‘Security Warning. Third party accessed’ email scam attempts to blackmail

Security Warning. Third party accessed email scam

A sextortion email scam sends you an email from your own account, claims they hacked your mailbox, and attempts to blackmail you for a Bitcoin payment.


A new sextortion email scam is making rounds. An email message might appear to be sent to you from your own email address. It claims that a coder hacked your mailbox and has access to all your accounts, social media networks, email, and browsing history.

third party access to your email message

The email goes on to say that they took images (or screenshots) of you through the camera on your device while you were visiting “intimate” sites.

The message tries frighten you into thinking that they really did hack your account and did capture you through your camera while you were visiting adult websites even though none of this is true.

The email states that they will send your “files and history of visiting sites” to your contacts if you do not pay them them in Bitcoin within 48 hours.

To be clear, this is a scam. Your email account was not hacked and no one sent an email to you from your own account. A third-party email spoofing service was used to send you the email message and make it appear as if someone else had access to your email. Also, there are no images or videos of you visiting intimate sites.

This is not a new scam, there have been many like it before. Other email scams like this will provide you with the password to your email account and other personal information such as your phone number in order to seem real.

Unfortunately, if you received this email or one like it, it means that your information was leaked online following breaches that occurred on websites like LinkedIn and Adobe. Scammers use information leaked about you (such as your email address, email account password, and telephone number) against you in order to attempt to blackmail you. We recommend that you immediately change your password if you have received this email or one like it.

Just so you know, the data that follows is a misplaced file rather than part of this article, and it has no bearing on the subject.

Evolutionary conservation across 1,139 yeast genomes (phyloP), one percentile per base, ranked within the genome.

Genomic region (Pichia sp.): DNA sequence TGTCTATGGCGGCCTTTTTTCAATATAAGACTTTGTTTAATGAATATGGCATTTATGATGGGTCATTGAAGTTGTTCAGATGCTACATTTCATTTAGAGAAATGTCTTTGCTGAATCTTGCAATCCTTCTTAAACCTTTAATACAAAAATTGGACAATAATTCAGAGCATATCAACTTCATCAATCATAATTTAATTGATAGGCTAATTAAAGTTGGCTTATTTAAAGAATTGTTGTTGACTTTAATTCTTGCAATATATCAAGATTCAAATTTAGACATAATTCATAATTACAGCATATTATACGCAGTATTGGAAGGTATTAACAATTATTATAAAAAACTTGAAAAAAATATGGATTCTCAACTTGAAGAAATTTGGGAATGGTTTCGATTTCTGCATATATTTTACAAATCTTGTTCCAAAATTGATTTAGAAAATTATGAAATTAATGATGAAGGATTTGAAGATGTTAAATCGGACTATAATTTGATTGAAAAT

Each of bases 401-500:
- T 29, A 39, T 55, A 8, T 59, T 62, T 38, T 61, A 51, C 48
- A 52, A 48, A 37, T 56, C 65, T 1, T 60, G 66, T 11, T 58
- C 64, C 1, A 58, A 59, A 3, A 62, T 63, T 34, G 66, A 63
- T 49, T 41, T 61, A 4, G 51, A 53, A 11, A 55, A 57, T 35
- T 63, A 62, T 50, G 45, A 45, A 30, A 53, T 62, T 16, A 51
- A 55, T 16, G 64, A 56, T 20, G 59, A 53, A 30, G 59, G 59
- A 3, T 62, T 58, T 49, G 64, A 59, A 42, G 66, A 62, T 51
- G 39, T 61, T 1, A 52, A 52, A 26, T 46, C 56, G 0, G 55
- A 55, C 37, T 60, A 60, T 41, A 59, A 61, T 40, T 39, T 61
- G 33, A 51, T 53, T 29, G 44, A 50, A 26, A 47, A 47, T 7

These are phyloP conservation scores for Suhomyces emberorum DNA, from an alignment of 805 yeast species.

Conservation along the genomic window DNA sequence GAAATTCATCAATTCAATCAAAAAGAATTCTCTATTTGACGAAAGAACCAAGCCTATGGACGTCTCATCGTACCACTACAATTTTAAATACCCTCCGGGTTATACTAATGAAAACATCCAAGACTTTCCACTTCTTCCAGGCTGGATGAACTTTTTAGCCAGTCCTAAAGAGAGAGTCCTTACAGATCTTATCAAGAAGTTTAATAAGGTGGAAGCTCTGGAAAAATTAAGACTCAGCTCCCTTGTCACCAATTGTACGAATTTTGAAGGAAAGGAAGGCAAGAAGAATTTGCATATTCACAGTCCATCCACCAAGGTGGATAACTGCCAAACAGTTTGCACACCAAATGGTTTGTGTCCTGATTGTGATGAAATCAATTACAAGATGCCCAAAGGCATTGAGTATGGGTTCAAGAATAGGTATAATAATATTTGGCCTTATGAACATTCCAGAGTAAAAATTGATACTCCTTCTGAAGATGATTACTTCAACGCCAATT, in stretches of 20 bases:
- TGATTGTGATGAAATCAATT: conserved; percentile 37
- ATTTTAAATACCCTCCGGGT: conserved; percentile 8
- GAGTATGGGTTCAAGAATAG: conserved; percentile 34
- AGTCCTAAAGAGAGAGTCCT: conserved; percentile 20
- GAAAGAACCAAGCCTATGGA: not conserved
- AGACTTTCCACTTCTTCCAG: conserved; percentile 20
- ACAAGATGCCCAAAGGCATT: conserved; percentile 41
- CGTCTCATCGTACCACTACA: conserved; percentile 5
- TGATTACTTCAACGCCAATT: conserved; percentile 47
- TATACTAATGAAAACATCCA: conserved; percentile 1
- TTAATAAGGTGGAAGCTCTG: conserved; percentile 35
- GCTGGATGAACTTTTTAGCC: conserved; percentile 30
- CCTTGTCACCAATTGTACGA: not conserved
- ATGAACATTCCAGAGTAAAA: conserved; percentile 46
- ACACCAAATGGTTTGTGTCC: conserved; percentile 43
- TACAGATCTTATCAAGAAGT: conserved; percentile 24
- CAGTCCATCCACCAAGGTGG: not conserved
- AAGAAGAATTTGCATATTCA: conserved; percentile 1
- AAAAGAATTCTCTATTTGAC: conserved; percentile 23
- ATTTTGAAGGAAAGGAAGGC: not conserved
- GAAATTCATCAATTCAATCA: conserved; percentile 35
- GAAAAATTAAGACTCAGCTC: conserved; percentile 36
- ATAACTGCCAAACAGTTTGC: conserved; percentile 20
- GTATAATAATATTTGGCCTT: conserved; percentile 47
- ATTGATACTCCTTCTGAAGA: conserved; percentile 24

To locate a breach where your information may have been leaked from check out https://haveibeenpwned.com/. You can input your email address to locate where your information was leaked.

Transcript from email message:

Subject: Security Warning. Third party accessed to [your email address].
From: [your email address]
To: [your email address]

Hello!

I’m is very good coder.
I am known by my nickname brigg42.
I hacked this mailbox more than six months ago, through it I infected your operating system with a virus (trojan) created by me and have been spying for you a very long time.

I understand it is hard to believe, but you can check it yourself.
I’m sent this e-mail from your account. Try it yourself.

Even if you changed the password after that – it does not matter, my virus intercepted all the caching data on your computer
and automatically saved access for me.

I have access to all your accounts, social networks, email, browsing history.
Accordingly, I have the data of all your contacts, files from your computer, photos and videos.

I was most struck by the intimate content sites that you occasionally visit.
You have a very wild imagination, I tell you!

During your pastime and entertainment there, I took screenshot through the camera of your device, synchronizing with what you are watching.